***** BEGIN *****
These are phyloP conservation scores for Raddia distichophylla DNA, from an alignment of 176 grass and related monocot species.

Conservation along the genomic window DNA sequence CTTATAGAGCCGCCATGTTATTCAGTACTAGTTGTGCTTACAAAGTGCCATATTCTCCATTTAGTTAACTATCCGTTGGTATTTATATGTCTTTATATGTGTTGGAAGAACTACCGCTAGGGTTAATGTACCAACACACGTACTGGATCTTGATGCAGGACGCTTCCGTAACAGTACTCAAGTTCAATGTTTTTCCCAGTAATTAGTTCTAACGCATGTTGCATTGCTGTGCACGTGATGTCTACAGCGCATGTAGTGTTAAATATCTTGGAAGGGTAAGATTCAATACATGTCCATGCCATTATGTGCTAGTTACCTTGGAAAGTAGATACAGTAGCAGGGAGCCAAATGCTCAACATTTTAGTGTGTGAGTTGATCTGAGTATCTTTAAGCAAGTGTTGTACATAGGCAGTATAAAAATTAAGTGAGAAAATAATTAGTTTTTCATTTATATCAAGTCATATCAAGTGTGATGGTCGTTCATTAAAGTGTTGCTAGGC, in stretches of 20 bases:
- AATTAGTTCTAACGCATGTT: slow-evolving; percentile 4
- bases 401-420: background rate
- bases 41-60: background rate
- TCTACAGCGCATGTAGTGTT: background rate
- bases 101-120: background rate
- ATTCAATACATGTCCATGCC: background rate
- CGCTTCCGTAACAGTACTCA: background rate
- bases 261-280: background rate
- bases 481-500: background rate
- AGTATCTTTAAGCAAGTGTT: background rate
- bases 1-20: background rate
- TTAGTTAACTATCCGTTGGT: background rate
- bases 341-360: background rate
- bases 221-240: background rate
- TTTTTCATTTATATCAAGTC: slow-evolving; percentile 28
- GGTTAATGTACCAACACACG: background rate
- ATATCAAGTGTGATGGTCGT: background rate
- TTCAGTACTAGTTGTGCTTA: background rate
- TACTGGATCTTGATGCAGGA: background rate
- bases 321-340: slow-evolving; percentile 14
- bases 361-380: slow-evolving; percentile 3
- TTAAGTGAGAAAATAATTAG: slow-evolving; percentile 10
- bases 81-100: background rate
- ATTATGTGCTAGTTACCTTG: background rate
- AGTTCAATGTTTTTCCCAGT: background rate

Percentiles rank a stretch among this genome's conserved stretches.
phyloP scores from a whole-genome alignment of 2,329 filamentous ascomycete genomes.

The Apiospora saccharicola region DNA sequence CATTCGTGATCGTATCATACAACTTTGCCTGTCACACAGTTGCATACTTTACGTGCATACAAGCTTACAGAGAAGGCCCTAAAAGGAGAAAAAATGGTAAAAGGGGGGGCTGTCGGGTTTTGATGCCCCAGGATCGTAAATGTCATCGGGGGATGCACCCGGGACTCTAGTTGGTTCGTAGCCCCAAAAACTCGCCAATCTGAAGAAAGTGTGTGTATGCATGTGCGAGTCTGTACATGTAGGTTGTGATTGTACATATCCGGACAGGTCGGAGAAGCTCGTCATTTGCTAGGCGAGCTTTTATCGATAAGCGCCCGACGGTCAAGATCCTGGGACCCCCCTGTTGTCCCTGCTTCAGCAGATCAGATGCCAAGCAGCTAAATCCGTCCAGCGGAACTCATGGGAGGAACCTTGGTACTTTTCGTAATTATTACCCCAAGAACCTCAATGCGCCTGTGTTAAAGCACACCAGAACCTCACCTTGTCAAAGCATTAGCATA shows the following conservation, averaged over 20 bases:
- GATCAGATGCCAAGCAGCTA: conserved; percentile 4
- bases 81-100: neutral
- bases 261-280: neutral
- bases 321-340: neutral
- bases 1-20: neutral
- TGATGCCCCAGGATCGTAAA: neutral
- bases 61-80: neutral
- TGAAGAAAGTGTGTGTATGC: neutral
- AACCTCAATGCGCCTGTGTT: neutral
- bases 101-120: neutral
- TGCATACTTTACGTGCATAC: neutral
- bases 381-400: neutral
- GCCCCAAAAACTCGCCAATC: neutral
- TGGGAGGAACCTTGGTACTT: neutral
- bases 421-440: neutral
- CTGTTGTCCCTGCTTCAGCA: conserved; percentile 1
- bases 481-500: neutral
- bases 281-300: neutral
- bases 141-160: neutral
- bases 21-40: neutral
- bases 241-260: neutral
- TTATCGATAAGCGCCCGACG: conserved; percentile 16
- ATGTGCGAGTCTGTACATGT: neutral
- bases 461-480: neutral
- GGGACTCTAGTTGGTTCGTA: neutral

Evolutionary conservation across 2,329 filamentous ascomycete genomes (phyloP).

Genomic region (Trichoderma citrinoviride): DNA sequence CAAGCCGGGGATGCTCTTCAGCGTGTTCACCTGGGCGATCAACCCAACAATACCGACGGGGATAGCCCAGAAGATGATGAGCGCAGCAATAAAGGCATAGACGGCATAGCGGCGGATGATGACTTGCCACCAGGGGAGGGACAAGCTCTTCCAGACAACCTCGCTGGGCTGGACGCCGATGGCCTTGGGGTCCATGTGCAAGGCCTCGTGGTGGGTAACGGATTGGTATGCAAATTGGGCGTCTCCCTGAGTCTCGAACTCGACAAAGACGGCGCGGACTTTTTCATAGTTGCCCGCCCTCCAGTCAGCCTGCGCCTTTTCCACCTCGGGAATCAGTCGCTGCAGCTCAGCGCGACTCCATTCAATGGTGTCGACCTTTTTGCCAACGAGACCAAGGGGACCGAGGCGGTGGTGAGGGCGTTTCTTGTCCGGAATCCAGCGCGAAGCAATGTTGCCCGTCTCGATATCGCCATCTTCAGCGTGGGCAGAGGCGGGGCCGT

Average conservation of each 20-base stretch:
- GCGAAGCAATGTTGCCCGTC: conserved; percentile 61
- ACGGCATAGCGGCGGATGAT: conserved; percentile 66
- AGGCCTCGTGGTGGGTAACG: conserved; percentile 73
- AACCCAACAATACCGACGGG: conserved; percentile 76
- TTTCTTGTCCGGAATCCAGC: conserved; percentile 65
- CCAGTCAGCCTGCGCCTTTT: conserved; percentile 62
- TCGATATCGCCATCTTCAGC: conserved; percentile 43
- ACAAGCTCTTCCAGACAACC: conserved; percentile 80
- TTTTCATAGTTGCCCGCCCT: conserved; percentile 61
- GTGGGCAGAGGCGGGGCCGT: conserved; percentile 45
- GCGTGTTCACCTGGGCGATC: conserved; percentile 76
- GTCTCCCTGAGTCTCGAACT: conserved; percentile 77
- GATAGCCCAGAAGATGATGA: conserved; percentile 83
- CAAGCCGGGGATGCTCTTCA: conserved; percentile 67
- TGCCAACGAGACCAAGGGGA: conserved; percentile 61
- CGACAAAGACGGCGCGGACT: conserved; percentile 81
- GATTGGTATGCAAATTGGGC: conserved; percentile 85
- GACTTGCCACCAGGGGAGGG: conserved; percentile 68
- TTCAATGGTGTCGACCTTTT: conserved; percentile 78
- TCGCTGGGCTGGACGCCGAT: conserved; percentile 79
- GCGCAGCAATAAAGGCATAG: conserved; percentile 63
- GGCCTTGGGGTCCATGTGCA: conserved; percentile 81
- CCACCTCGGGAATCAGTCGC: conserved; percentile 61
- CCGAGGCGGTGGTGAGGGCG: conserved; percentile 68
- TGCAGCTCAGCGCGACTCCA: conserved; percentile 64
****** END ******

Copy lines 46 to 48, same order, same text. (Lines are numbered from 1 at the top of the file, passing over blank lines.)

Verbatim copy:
- CTGTTGTCCCTGCTTCAGCA: conserved; percentile 1
- bases 481-500: neutral
- bases 281-300: neutral